I just watched a movie, The Cave of the Yellow Dog, about a nomad family somewhere in Mongolia. Incredible scenery. No trees, just grasslands that seemed to go on forever along with hills and rocky crags and a serpentine river. The family had a herd of sheep and goats, horses, and what I think were oxen. It was a real family being filmed living their life. There was a half-hearted attempt at a plot, but really, it was a documentary of living in a yurt out in the middle of nowhere. The mother worked very hard, milking, making cheese, preparing food, and smoking meat for later; piles of dung were collected for the fires to make the smoke.
These people were directly connected to their food, raising the animals, milking, cheese making, and though I’m not sure what they were eating, I did not see any vegetables. Going to the nearest town to get supplies they couldn’t produce themselves in their herding existence was an overnight trip and happened seldom. My own relationship to what I eat couldn’t be more different. I work very hard too in order to fill my fridge, but the work I do is not connected to my food in any way. My pay is deposited directly into my account and I go to the market, load up my cart from a vast array of choices, and pay for it all with a swipe of my ATM card.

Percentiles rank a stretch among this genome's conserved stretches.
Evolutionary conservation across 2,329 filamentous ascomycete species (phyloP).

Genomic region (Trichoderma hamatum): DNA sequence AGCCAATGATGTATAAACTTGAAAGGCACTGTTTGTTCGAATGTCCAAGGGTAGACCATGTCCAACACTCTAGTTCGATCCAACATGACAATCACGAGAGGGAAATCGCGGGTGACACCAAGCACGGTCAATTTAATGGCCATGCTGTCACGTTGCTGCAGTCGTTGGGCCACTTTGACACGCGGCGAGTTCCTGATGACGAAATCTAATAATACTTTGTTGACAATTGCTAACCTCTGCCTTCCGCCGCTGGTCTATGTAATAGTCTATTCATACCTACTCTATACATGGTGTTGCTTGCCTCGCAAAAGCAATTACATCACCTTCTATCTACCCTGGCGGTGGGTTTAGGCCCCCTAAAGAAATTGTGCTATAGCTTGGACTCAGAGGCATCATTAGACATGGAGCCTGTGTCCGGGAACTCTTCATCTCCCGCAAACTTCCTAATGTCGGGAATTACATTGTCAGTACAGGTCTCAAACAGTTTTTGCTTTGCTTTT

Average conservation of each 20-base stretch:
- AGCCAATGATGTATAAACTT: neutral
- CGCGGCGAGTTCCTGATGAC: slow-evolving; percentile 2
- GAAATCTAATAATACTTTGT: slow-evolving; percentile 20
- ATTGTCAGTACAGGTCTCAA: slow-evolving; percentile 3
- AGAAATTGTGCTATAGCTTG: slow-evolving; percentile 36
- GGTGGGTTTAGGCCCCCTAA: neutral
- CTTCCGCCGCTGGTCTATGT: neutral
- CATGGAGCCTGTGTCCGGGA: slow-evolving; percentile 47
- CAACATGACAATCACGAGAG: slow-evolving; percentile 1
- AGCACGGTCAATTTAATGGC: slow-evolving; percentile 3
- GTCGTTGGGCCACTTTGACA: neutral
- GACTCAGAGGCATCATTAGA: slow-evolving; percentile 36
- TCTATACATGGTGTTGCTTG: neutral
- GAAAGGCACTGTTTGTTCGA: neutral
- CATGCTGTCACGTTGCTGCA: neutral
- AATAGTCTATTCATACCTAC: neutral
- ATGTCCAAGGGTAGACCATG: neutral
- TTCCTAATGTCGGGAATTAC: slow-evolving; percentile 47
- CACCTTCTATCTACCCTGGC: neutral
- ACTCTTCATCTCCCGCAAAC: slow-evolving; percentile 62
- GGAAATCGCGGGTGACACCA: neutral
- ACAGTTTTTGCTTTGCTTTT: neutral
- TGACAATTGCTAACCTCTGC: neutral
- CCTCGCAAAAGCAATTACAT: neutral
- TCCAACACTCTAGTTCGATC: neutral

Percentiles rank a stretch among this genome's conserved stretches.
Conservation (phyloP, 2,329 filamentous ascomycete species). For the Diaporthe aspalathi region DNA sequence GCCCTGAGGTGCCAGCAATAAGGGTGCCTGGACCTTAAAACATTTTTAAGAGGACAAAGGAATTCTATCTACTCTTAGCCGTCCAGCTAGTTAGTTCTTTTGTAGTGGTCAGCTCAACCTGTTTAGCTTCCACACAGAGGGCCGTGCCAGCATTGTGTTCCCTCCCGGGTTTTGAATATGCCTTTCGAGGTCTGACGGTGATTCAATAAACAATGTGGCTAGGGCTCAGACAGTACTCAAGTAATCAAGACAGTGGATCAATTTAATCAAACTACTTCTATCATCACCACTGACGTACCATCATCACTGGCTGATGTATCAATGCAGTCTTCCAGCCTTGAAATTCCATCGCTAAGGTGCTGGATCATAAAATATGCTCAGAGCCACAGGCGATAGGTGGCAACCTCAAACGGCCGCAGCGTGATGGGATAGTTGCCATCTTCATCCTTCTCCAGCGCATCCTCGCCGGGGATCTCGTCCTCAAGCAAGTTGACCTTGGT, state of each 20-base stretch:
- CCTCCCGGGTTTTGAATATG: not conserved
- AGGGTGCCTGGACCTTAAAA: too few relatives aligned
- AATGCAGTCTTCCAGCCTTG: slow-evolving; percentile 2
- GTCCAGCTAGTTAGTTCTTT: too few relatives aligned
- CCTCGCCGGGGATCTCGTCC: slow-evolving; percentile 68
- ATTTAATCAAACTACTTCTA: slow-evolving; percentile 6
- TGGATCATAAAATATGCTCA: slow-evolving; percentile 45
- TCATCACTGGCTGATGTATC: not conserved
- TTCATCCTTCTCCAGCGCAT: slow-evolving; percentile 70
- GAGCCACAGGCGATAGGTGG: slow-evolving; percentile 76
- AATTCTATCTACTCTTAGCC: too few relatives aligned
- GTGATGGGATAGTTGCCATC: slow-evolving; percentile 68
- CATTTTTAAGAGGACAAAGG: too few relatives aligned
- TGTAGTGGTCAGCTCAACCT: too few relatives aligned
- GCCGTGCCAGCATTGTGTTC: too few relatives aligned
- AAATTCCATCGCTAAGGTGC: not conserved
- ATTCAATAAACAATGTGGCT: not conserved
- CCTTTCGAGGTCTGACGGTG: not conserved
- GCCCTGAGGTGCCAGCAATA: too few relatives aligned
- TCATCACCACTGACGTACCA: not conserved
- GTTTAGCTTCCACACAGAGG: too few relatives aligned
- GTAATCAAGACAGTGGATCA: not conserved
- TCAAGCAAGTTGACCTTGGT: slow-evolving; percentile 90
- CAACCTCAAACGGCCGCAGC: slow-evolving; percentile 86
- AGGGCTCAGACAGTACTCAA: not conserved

I thought of this while I put together a burrito, the tortilla piled with at least five or six delicious ingredients and then rolled up, barely able to contain all that wonderfulness. A simple supper but one of extraordinary complexity compared to the nomads’ fare, and I had no direct connection to any of those ingredients. Any connection had to happen through mindfulness while preparing and eating the food and through appreciation and gratitude.